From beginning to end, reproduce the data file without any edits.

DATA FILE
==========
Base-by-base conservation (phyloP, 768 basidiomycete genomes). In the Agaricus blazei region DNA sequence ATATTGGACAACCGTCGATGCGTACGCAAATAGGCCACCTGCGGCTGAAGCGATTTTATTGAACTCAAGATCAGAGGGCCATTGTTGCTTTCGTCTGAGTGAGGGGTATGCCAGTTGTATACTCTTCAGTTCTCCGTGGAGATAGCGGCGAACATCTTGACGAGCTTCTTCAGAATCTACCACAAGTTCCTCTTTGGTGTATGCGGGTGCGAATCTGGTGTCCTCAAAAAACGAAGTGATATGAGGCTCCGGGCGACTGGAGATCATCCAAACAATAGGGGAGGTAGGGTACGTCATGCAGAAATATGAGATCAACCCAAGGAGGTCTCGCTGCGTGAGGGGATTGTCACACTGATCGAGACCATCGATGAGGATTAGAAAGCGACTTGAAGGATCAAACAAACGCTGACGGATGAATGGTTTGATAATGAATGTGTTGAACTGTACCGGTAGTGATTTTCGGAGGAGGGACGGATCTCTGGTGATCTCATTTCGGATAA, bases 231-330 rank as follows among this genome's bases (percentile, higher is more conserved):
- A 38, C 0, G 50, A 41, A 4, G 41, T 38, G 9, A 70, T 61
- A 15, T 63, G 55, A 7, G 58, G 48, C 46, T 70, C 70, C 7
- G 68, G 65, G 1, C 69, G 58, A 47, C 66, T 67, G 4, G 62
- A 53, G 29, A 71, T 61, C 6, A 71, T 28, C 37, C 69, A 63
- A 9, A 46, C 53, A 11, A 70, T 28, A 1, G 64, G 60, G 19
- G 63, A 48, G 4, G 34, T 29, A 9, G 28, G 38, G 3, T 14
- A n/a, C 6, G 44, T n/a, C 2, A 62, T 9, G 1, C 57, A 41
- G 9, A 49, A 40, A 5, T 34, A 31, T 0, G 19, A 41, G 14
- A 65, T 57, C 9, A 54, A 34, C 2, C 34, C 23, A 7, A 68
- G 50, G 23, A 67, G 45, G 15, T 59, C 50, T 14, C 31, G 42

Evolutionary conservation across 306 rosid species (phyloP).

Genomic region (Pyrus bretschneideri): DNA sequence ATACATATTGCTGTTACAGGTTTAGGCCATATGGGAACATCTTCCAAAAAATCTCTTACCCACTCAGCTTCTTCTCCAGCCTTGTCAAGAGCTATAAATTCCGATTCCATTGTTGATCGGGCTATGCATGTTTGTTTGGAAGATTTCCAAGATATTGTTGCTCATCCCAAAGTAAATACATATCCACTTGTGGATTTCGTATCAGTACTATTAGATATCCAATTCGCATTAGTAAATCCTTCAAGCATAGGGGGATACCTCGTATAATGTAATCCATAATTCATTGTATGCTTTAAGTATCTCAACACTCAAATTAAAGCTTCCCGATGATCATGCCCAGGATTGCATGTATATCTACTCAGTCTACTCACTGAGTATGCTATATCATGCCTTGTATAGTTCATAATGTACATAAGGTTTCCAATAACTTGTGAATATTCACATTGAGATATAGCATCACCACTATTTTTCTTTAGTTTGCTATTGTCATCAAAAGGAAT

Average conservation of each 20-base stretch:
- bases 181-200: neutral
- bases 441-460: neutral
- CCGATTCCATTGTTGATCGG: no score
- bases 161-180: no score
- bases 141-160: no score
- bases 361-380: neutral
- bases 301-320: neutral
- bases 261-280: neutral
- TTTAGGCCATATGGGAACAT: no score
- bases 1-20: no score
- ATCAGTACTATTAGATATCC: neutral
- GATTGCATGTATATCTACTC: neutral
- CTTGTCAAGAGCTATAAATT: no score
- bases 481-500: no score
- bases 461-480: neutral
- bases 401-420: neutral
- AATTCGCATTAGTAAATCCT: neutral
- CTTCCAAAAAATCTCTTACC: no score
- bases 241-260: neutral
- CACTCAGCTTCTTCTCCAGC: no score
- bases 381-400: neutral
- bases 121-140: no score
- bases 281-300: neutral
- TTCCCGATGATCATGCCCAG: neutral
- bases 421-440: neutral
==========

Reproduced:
Base-by-base conservation (phyloP, 768 basidiomycete genomes). In the Agaricus blazei region DNA sequence ATATTGGACAACCGTCGATGCGTACGCAAATAGGCCACCTGCGGCTGAAGCGATTTTATTGAACTCAAGATCAGAGGGCCATTGTTGCTTTCGTCTGAGTGAGGGGTATGCCAGTTGTATACTCTTCAGTTCTCCGTGGAGATAGCGGCGAACATCTTGACGAGCTTCTTCAGAATCTACCACAAGTTCCTCTTTGGTGTATGCGGGTGCGAATCTGGTGTCCTCAAAAAACGAAGTGATATGAGGCTCCGGGCGACTGGAGATCATCCAAACAATAGGGGAGGTAGGGTACGTCATGCAGAAATATGAGATCAACCCAAGGAGGTCTCGCTGCGTGAGGGGATTGTCACACTGATCGAGACCATCGATGAGGATTAGAAAGCGACTTGAAGGATCAAACAAACGCTGACGGATGAATGGTTTGATAATGAATGTGTTGAACTGTACCGGTAGTGATTTTCGGAGGAGGGACGGATCTCTGGTGATCTCATTTCGGATAA, bases 231-330 rank as follows among this genome's bases (percentile, higher is more conserved):
- A 38, C 0, G 50, A 41, A 4, G 41, T 38, G 9, A 70, T 61
- A 15, T 63, G 55, A 7, G 58, G 48, C 46, T 70, C 70, C 7
- G 68, G 65, G 1, C 69, G 58, A 47, C 66, T 67, G 4, G 62
- A 53, G 29, A 71, T 61, C 6, A 71, T 28, C 37, C 69, A 63
- A 9, A 46, C 53, A 11, A 70, T 28, A 1, G 64, G 60, G 19
- G 63, A 48, G 4, G 34, T 29, A 9, G 28, G 38, G 3, T 14
- A n/a, C 6, G 44, T n/a, C 2, A 62, T 9, G 1, C 57, A 41
- G 9, A 49, A 40, A 5, T 34, A 31, T 0, G 19, A 41, G 14
- A 65, T 57, C 9, A 54, A 34, C 2, C 34, C 23, A 7, A 68
- G 50, G 23, A 67, G 45, G 15, T 59, C 50, T 14, C 31, G 42

Evolutionary conservation across 306 rosid species (phyloP).

Genomic region (Pyrus bretschneideri): DNA sequence ATACATATTGCTGTTACAGGTTTAGGCCATATGGGAACATCTTCCAAAAAATCTCTTACCCACTCAGCTTCTTCTCCAGCCTTGTCAAGAGCTATAAATTCCGATTCCATTGTTGATCGGGCTATGCATGTTTGTTTGGAAGATTTCCAAGATATTGTTGCTCATCCCAAAGTAAATACATATCCACTTGTGGATTTCGTATCAGTACTATTAGATATCCAATTCGCATTAGTAAATCCTTCAAGCATAGGGGGATACCTCGTATAATGTAATCCATAATTCATTGTATGCTTTAAGTATCTCAACACTCAAATTAAAGCTTCCCGATGATCATGCCCAGGATTGCATGTATATCTACTCAGTCTACTCACTGAGTATGCTATATCATGCCTTGTATAGTTCATAATGTACATAAGGTTTCCAATAACTTGTGAATATTCACATTGAGATATAGCATCACCACTATTTTTCTTTAGTTTGCTATTGTCATCAAAAGGAAT

Average conservation of each 20-base stretch:
- bases 181-200: neutral
- bases 441-460: neutral
- CCGATTCCATTGTTGATCGG: no score
- bases 161-180: no score
- bases 141-160: no score
- bases 361-380: neutral
- bases 301-320: neutral
- bases 261-280: neutral
- TTTAGGCCATATGGGAACAT: no score
- bases 1-20: no score
- ATCAGTACTATTAGATATCC: neutral
- GATTGCATGTATATCTACTC: neutral
- CTTGTCAAGAGCTATAAATT: no score
- bases 481-500: no score
- bases 461-480: neutral
- bases 401-420: neutral
- AATTCGCATTAGTAAATCCT: neutral
- CTTCCAAAAAATCTCTTACC: no score
- bases 241-260: neutral
- CACTCAGCTTCTTCTCCAGC: no score
- bases 381-400: neutral
- bases 121-140: no score
- bases 281-300: neutral
- TTCCCGATGATCATGCCCAG: neutral
- bases 421-440: neutral